Thanks for following along cycleman.
"what a baggy suit she has"
Day 28 - Feb 13
Discovered a few more pics of Zipolite that I couldn't find for yesterday's posting
Some of the many Hostels on the beach
Looking down the beach - it goes to those hills in the background
Sitting in front of my room with another of my favorite friends, Bohemia Obscura
The knife sharpener - I just thought this was cool. Guy would just carry his machine from store to store doing knives. Have since seen more of these elsewhere.
Was getting ready to leave for Oaxaca and a guy wanders up to my bike and introduces himself as kennyanc, a fellow inmate here. Didn't have a lot of time to chat but hope to get together with him when I come back.
Mrs Rexbuck arriving in Oaxaca tomorrow (Yahoo!) so, heading over today to get ready for her arrival in the morning.
Rode over on the spectacular Hwy 175. In the first 40 km, the road climbs to over 7000 feet, cresting later at over 9000 feet. What a fun road! Amazing tight curves, pavement below 7000 feet is great - rough in places, above 7000 gets a bit pot holy but, amazing vistas of mountains, valleys, little villages perched on hillsides, etc.
This little community was at around 9000 feet altitude
The only flat spot around for houses is on top of the mountain
Temps started the morning in the low 20s and by the time I started to loose altitude from the peak, it was down to 15.5 - brrr. Level out at 5000 feet and it was a balmy 34 in the afternoon. (For those of you not fluent in C, that would be low 70's, 60, 93 deg F)
Now, the road was most bitchin! . . . for the first half. The second half was crap, flat, ugly towns with beat up roads and a City. I'd do it again (and will, probably twice this trip) in a heartbeat.
Stopped at a little restaurant run by a couple of ladies - had a whole bunch of pots of stuff simmering away on their wood fired stoves. Had chicken and rice soup - unlike Campbells Soup, this one only had one piece of chicken but it was about 2/3 of a breast. Hmmmm.good!
Here is a picture of their pretty nice Baños (bathroom). Quick guide to a Mexican low-tech toilet (yes, many places have flush toilets). Notice there is no toilet tank on the toilet. When finished, go outside, get that bucket on the fence, dip a bucketfull of water out of the big barrel in front and pour it into the toilet. Simple.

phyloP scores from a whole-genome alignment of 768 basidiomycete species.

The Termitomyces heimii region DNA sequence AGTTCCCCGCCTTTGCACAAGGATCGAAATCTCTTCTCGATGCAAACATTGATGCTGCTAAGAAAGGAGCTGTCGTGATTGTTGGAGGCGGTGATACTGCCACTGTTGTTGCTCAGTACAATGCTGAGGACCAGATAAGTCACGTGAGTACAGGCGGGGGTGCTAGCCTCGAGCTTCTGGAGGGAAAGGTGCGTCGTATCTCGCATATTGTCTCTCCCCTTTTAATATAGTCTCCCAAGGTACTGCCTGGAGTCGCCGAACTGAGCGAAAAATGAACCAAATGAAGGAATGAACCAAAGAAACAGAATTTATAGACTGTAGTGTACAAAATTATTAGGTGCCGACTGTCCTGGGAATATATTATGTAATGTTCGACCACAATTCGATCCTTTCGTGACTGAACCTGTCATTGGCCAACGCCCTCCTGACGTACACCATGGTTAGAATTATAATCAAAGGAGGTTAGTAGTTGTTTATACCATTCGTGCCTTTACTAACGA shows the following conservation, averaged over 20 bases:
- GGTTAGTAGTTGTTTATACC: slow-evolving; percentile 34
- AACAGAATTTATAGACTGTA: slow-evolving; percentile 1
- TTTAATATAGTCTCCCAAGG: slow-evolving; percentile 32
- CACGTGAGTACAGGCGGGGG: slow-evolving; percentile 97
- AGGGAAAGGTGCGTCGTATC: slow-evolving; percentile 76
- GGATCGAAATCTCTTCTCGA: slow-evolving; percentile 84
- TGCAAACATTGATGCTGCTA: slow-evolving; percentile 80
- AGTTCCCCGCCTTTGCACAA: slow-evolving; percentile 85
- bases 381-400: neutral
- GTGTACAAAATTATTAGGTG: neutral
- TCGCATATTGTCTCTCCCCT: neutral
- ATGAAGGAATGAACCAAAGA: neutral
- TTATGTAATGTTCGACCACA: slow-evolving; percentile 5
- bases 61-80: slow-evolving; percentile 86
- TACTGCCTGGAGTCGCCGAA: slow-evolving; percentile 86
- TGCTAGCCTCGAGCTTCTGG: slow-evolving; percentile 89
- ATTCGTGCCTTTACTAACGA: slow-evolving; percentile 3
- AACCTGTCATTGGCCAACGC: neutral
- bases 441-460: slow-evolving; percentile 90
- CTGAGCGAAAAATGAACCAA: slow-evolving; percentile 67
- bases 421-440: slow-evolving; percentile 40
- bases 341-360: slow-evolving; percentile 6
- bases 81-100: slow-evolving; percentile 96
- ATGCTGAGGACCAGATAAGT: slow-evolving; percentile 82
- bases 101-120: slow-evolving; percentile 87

Oh, and used toilet paper goes in the waste basket that is always next to the toilet. Some of the older plumbing systems won't handle the paper and they get miffed if they figure you plugged up their biff with paper. That is their custom, so I can honor that.
Tried to take it easy and get used to going over Topes slowly when I have Mrs Rexbuck on the back. Still forget myself and do a tope pass around a truck grinding over a tope and through some potholes - sit down, and say - Hmmm, I don't think that will go too well if I keep that up.
Got to the Hotel Maela - what a gem. Right downtown about 7 blocks from the Zócolo, nice entrance, secure parking, big room with a King Sized bed and a double bed to spread all my crap out on, with a stove & fridge, hot water and good WiFi - 600p.
Wow - this town is magic! Wandered down towards the Zócolo looking for dinner. Thought I'd find food pretty quick but this place was so alive, I just kept walking enthralled by the people, sounds and variety of stuff going on. Just kept walking and all of a sudden I was at the Zócolo and now it was sensory overdrive. There were people everywhere, mainly just enjoying the night. Individuals, couples, families, street vendors, entertainment - all at once. There was an orchestra set up in the bandstand, there were clowns, buskers, performers on other stages and on and on.
I finally just sat down at one of the many restaurants - looked at the menu under the Oaxaca food section, didn't recognize any of the items so just chose one to see what would come up. Chapulines turns out to be a very popular local food - bascily crushed grasshoppers with some spices. Served with guacamole and salsa. It was really good - salty. Quite liked it other than the odd leg that would get stuck in my teeth. I didn't have my camera with me but here is a pic of what they look like
Thanks for sharing, love Mexico reports.
Mexico reports are fun to read but not as fun as being here.
But I think you already know that.
Thanks for tagging along.
Great ride report! Waiting for more<?xml:namespace prefix = o ns = "urn:schemas-microsoft-comfficeffice" /><o></o>
More photos of road food!!!!